Misconceptions about veganism…

...and the truth behind them.

A vegan diet is unhealthy, boring and leads to symptoms of malnutrition? Not at all! Those who choose a vegan lifestyle are doing themselves and their body a favour and are, incidentally, also being kind to the environment. And once we’ve looked into it properly, it quickly becomes clear how balanced and nutritious it can be. We’re clearing up the most frequent misconceptions about veganism.

  

#1 A vegan diet is monotonous and boring

Vegans only eat raw vegetables and salad leaves? On the contrary. A vegan diet offers a colourful palette of varied and healthy foods. Be it seitan as a meat replacement or a refreshing almond drink instead of milk – it is often when we cut out animal products that we discover a wealth of new ways of making our menus more exciting, and liberate ourselves from boring habits that date back to our childhood. With just a few simple tips and tricks, virtually every dish can also be prepared in vegan form. Ever tried spaghetti bolognese with textured soy protein? Be it Asian, Indian or Mediterranean – culinary boredom doesn’t exist for adventurous vegans.

#2 Lack of nutrients

This misconception has already been cleared out of the way with the first point. Because if we use the entire spectrum of plant foods, we don’t need to worry about malnutrition. Whether it’s pulses, wholegrain products, beans, green vegetables, nuts, seeds or kernels – many plant foods optimally provide our bodies with all the vitamins and nutrients we need. Nonetheless, with any diet it is possible that we are not getting the recommended dose of a particular nutrient. In this regard, you should pay attention to your personal needs. Our RINGANA Supplements can provide your body with customised support.

Critical nutrients:
Among the population at large (and thus an average varied diet), folic acid, and fibre that contains Vitamins C and E number among the critical nutrients. For parts of the general population, they also include Vitamin B12 and iron. With a vegan diet, special attention needs to be paid to the minerals iron and zinc, Vitamins B12 and B2, and vegans also need to ensure that they are getting enough Omega-3 fatty acids. A lack of iodine, Vitamin D and calcium can exist with any type of diet.

Our RINGANA-ABC concept of PACK antiox, PACK balancing and PACK cleansing, together with CAPS omega 3 vegiplus help to ensure you are getting enough of these nutrients.

Packs_ABS omega 3 vegiplus

#3 A vegan diet is not compatible with sport.

Peak athletic performance and a vegan diet don’t go together? Here too, the opposite is often the case. It is precisely because they engage so awarely with their diet that many vegan athletes choose more healthy foods instead of fast junk food. That not only boosts performance but also promotes wellbeing. With a little planning, getting an adequate supply of protein and calories isn’t a problem either. There are plenty of plant-based protein sources available. Be it beans, nuts, chick peas or lentils – with vegan superfoods, you will quickly be in the best shape. Our SPORT protein offers additional support for covering your protein requirements.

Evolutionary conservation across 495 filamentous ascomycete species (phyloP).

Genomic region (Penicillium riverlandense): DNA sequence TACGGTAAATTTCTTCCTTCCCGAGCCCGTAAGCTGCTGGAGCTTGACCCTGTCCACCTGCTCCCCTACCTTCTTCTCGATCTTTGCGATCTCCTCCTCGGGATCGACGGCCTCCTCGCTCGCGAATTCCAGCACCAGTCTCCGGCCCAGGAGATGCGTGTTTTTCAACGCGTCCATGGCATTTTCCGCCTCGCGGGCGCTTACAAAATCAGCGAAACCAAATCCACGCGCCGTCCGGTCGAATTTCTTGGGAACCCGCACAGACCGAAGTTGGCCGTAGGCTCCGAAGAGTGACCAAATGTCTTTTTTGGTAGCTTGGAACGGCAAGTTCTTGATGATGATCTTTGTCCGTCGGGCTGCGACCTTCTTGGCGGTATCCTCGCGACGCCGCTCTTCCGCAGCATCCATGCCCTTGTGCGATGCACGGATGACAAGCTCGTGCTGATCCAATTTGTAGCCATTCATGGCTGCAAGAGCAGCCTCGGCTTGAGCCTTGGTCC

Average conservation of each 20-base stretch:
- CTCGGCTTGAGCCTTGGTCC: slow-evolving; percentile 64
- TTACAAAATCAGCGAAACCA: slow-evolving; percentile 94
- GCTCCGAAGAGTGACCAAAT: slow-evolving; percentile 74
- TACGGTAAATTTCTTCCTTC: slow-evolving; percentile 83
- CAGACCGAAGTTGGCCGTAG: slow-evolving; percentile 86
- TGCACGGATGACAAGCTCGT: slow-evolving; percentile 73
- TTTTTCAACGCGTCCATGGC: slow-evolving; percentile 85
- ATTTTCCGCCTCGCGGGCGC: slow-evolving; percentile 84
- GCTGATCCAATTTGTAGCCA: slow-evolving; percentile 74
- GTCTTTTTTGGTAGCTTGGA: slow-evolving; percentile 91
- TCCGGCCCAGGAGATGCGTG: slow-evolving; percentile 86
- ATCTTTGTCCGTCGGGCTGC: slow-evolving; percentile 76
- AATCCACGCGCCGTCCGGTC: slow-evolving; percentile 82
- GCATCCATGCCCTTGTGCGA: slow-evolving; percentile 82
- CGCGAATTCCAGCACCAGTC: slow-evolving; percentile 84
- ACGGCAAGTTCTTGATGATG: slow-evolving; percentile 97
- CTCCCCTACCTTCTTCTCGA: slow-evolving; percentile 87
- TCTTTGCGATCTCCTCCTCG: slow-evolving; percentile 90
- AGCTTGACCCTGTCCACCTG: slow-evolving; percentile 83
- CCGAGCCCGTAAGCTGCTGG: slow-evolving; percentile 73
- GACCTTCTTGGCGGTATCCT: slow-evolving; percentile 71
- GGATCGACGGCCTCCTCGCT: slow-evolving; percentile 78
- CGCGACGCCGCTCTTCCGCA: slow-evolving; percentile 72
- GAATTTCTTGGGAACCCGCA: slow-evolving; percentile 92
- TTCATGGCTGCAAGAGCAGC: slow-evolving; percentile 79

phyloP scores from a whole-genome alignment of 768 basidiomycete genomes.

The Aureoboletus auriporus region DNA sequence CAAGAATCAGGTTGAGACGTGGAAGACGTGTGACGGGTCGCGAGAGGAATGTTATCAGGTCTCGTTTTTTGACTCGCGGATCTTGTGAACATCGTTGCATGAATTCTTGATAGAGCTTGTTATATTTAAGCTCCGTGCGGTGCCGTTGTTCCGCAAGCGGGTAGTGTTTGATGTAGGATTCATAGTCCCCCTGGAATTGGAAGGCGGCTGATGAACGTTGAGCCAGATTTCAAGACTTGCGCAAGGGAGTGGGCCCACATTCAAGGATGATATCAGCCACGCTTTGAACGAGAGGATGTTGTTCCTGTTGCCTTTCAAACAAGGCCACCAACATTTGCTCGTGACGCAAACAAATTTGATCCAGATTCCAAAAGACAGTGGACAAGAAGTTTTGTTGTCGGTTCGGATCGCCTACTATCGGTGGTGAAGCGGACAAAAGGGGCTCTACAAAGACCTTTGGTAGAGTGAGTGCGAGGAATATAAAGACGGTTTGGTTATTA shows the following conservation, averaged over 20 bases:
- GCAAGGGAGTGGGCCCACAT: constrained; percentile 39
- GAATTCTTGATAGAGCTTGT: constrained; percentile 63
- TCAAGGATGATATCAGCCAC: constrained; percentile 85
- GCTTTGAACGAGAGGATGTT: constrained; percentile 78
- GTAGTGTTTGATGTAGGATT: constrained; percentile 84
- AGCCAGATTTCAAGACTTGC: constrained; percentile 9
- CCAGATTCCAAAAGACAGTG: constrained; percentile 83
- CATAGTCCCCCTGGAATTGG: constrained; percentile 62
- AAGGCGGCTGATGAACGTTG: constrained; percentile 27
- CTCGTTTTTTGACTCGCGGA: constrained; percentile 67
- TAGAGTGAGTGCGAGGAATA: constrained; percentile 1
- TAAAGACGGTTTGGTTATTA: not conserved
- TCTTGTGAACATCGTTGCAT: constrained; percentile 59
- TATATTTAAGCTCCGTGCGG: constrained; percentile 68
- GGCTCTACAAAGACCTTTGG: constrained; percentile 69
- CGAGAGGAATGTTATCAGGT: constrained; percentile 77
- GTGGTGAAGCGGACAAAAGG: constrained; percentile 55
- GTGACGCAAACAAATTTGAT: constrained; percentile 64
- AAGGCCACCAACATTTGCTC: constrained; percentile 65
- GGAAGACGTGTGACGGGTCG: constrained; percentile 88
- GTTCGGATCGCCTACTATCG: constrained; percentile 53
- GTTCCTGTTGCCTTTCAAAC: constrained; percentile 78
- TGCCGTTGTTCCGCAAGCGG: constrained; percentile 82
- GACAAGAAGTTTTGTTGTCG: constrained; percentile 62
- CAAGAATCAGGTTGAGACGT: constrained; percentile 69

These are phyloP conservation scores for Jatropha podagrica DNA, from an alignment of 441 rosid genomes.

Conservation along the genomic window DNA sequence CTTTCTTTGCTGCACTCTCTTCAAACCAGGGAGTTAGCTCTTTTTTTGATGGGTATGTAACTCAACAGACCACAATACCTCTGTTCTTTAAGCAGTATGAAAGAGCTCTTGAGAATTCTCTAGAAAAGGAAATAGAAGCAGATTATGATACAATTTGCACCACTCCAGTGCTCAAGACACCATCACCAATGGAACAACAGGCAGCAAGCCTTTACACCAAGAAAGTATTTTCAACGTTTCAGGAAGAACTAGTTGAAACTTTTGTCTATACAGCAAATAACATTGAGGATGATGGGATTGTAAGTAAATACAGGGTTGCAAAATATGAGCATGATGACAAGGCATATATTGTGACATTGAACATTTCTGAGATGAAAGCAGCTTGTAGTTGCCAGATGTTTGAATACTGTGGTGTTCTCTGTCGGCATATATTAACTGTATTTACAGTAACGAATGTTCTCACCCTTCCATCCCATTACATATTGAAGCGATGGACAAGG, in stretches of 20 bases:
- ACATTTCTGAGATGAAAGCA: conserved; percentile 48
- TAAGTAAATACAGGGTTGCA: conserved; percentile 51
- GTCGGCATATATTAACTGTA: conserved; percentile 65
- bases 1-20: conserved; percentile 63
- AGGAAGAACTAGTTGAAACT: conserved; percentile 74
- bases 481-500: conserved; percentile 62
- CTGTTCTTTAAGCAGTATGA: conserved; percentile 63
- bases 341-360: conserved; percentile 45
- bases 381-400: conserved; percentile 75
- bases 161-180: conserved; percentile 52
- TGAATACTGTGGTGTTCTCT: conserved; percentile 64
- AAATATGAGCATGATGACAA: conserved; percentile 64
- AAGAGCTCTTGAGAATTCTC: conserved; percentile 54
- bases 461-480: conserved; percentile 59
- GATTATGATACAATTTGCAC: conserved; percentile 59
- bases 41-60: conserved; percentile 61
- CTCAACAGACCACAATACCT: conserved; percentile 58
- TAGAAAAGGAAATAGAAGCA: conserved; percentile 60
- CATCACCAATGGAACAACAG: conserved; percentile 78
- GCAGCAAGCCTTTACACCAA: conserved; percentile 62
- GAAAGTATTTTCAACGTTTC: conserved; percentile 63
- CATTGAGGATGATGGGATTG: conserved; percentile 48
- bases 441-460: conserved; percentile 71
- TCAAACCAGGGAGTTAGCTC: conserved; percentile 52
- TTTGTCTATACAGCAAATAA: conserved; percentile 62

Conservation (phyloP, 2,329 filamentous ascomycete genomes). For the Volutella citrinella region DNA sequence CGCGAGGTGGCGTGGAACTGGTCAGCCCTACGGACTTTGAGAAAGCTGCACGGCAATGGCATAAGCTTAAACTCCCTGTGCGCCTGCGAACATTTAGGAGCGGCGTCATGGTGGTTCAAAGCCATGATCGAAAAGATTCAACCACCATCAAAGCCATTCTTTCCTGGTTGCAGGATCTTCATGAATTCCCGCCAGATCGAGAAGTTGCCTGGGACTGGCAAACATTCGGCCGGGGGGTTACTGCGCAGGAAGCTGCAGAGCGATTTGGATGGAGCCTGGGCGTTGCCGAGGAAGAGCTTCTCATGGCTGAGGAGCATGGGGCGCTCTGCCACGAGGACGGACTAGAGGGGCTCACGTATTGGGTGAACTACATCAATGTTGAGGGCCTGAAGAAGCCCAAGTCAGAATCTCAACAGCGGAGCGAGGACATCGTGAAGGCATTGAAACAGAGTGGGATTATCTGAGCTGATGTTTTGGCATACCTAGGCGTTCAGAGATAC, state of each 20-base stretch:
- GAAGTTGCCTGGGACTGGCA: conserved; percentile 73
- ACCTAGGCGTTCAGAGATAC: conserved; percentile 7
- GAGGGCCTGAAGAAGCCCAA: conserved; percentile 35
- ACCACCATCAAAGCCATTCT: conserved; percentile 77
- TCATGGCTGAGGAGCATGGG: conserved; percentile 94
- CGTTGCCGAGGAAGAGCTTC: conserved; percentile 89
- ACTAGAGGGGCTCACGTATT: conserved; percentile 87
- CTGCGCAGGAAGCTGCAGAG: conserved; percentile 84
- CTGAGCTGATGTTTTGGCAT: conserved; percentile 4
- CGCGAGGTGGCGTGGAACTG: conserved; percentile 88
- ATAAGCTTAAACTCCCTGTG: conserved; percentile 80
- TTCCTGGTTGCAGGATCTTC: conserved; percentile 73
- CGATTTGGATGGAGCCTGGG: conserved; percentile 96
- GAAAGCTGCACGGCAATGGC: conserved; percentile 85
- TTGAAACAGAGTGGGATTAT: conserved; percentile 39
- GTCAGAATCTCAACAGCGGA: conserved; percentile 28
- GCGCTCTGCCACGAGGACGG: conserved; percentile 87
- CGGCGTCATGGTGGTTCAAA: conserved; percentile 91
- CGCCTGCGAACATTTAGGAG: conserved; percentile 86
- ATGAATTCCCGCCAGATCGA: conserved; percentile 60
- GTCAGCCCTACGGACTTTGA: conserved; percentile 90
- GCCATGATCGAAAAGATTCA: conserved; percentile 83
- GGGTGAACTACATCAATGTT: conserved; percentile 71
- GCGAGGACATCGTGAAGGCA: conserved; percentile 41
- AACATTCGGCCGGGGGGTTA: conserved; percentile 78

#4 A vegan lifestyle is expensive

Vegan foods are overpriced and they’re hard to get? Those days are long past. In recent times the vegan movement has developed enormously so that the range of available foods and markets has increased too. As a vegan, you aren’t reliant on ready foods anyway. Starting with rice, potatoes, carrots and onions, through to oat flakes, nuts and fruit: a vegan diet consists largely of healthy and affordable basic foodstuffs that should be on your menu in any event as part of a balanced diet. You can get them at any normal supermarket, and you can even harvest fresh fruit and vegetables from your own garden in summer. Irrespective of which diet you follow: those who compare prices and pay attention to quality and origin will quickly find affordable, nutritious products.

#5 A vegan diet has a negative impact on one’s social life

Whether it’s an invitation to eat at a friend’s house, or going to a restaurant: eating out can indeed be a challenge for vegans at times. What is important here is to be open about your requirements. At restaurants, it’s usually enough to speak briefly to the staff to arrange a vegan dish – if there isn’t already one on the menu. Friends and acquaintances are generally also grateful for tips and tricks. So the menu can be discussed in advance, or you can, for example, bring a dessert with you. Quite often the vegan variant will be a hit, attracting curious glances from the rest of the dinner guests.

Even if certain prejudices can’t be avoided, the vegan way of life is becoming ever more prevalent in our society where it is not only accepted but meanwhile also actively supported. We at RINGANA think that’s a good thing. Because for us, preserving the environment and respect for animals and plants have always been top priorities for us. With our vegan fresh skin care and our manufacturing which is free of animal testing, right from the start we have been supporting a sustainable, vegan lifestyle – and that is anything but boring and monotonous.

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